PLANS to operate regular rail services from Swanage to the mainline appear to have stalled again.

There were celebrations in

2017 after Swanage Railway’s heritage line reconnected to the mainline at Wareham

, after a £5.5 million investment, for the first time in 45 years.

At that time the volunteer-led railway was looking forward to operating a two-year service, linking Swanage and Corfe Castle to Wareham railway station, with four trains a day on 60 selected days during the summer.

However, despite trials initially running in 2017, last year Swanage Railway was forced to suspend services until Easter 2019.

It was the ongoing restoration of the railway’s two 1960-built heritage diesel engines, which was taking longer than planned, that caused the delay.

Today, with Easter having passed weeks ago, those diesel units remain in a workshop where repairs and renovations continue.

Mark Woolley, of Swanage Railway, said: “It has been a very protracted overhaul - old stock that’s over 50 years old that needs to be upgraded for mainline use - and there’s been some supply problems with the wheel sets but, at last, we are nearly there.”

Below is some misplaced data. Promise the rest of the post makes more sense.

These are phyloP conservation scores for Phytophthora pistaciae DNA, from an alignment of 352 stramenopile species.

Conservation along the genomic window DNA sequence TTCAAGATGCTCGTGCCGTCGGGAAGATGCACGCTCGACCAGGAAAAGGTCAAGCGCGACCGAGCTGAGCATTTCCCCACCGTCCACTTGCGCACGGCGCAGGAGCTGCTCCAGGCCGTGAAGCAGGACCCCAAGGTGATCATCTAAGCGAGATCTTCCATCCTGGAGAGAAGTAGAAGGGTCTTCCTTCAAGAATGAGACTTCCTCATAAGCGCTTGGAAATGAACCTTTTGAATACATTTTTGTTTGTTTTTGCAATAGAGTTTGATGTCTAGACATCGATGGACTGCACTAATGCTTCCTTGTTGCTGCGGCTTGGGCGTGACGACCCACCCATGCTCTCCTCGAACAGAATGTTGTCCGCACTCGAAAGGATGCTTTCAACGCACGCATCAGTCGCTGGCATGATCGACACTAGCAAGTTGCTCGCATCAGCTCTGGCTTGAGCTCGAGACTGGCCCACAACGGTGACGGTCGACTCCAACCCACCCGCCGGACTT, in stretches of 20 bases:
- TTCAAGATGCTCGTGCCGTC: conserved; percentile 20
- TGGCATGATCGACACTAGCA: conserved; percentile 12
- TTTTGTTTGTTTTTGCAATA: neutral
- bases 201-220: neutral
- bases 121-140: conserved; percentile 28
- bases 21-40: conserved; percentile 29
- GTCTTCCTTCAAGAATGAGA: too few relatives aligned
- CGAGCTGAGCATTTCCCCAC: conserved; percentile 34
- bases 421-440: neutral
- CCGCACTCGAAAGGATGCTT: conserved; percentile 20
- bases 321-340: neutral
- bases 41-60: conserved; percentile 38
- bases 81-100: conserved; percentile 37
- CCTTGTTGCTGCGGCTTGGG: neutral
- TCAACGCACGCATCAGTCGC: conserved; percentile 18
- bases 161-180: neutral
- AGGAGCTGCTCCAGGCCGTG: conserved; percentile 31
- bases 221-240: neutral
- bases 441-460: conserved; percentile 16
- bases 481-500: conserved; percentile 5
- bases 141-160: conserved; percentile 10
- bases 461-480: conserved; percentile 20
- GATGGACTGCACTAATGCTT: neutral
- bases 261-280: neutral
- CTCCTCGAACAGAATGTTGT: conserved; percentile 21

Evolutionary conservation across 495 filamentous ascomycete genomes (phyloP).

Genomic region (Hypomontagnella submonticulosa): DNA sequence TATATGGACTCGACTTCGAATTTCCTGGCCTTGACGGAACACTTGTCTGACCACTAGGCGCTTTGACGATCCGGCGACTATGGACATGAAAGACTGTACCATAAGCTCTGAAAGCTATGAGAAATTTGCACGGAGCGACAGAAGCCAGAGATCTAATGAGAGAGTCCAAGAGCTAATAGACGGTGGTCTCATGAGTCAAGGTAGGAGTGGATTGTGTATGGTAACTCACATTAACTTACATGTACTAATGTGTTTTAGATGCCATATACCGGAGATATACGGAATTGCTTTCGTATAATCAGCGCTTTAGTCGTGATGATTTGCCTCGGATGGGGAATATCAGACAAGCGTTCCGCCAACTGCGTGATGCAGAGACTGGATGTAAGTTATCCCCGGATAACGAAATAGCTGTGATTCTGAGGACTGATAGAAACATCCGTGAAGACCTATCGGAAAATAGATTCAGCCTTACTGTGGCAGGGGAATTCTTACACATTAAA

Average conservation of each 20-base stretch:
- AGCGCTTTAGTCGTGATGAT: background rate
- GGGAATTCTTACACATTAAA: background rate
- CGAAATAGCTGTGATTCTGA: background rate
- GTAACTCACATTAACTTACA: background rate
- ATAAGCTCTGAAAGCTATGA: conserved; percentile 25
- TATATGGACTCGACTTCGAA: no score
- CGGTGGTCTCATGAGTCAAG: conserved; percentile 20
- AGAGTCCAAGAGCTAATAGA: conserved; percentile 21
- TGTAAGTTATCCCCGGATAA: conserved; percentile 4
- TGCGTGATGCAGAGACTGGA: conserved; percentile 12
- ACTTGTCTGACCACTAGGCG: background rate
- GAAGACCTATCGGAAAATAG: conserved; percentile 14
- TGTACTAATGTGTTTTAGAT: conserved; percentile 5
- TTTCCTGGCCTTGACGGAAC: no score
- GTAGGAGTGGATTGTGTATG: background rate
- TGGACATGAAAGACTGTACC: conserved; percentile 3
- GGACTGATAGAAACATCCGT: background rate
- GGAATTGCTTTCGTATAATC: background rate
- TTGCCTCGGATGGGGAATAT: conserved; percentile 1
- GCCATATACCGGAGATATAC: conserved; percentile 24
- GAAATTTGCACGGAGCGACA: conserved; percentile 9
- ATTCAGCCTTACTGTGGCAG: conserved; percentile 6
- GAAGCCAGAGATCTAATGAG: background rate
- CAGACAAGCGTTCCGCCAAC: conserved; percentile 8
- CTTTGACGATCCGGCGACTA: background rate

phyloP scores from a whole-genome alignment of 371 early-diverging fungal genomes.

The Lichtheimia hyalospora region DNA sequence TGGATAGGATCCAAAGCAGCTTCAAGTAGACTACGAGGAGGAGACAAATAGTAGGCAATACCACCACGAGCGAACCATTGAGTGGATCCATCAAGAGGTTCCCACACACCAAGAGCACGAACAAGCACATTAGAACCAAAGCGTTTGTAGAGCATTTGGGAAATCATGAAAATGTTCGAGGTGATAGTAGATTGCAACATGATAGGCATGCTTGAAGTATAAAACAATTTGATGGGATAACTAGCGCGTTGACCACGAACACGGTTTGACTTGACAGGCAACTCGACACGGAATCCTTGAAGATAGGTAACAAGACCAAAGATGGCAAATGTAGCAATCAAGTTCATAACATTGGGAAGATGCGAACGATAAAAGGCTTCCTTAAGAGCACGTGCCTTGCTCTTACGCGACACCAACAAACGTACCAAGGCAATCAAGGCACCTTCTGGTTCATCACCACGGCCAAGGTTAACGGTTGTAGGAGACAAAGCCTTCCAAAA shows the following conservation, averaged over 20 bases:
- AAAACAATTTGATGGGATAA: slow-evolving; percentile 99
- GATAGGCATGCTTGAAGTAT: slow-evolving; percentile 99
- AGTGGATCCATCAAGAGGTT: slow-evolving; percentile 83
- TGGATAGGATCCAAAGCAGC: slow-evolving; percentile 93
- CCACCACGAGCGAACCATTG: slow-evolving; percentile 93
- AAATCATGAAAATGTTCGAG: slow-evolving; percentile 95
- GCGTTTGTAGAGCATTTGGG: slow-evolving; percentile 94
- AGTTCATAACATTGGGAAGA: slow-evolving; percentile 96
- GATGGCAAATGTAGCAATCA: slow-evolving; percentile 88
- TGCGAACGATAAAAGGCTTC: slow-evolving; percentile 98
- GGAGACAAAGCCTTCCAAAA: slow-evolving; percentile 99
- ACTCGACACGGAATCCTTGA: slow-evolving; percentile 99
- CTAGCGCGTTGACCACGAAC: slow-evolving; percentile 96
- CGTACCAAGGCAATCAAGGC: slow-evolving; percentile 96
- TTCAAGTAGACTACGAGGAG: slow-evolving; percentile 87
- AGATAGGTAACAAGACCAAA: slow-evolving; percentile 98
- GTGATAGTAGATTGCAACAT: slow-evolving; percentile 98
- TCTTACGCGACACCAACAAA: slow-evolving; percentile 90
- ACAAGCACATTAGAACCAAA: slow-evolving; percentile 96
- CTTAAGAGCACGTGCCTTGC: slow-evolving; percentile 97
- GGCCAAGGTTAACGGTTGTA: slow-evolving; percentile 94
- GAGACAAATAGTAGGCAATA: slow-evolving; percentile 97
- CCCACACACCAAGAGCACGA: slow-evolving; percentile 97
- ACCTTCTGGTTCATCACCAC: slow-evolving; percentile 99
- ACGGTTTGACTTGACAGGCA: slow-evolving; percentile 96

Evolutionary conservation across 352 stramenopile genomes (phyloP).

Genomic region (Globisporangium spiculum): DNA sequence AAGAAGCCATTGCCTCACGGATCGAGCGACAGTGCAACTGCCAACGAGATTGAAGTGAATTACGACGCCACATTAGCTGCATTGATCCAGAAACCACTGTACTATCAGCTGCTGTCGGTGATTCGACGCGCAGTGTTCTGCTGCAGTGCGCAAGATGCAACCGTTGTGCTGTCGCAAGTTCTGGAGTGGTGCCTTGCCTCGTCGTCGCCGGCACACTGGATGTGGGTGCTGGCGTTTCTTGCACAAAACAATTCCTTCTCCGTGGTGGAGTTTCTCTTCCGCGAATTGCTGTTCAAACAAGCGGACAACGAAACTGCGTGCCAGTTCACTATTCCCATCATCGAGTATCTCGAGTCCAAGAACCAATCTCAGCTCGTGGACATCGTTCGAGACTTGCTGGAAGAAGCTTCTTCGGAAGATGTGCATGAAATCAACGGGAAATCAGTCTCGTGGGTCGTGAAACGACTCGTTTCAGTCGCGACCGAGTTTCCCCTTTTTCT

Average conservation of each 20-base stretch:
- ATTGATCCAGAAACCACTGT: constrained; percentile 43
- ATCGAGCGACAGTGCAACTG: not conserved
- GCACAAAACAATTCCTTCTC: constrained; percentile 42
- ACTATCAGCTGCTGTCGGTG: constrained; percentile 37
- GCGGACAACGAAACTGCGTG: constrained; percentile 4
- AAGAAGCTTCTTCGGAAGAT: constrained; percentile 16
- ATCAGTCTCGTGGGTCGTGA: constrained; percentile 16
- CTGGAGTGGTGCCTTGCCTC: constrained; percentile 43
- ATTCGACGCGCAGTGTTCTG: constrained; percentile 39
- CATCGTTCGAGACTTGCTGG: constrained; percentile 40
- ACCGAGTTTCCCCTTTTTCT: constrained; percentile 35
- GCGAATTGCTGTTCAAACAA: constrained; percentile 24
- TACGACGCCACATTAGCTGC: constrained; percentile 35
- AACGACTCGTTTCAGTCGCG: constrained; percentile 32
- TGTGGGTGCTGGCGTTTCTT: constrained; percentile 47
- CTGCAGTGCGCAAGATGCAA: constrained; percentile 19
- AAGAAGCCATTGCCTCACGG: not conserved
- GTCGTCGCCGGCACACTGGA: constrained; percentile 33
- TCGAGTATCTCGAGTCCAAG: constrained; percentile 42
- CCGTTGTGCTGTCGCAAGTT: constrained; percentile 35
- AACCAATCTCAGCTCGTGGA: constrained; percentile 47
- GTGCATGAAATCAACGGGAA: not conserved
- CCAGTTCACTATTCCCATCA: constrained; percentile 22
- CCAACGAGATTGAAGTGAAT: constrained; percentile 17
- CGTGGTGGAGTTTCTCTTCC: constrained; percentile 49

Work to restore the closed section of track - linking the Swanage Railway with the national network - began in 2014.

The diesel units, currently in workshops at Eastleigh, are being fitted with modern equipment needed to comply with mainline service safety standards.

The original line from Swanage to Wareham was closed by British Rail and ripped up in seven weeks, in 1972.

Volunteers rebuilt the 5.5-mile (8.8km) stretch from Swanage to Norden over 30 years and have been running it as a tourist attraction since the 1990s.

After work was completed on the section of the track from Norden to Wareham to connect it to the mainline, a trial service - using West Coast Railways rolling stock - began in June 2017.

The reopening of the final section was funded by a £5.5m investment by the railway’s stakeholders, including Purbeck District Council, Dorset County Council and BP, as well as a £1.8m grant from the government’s Coastal Communities Fund.

A level crossing was installed and sleepers replaced.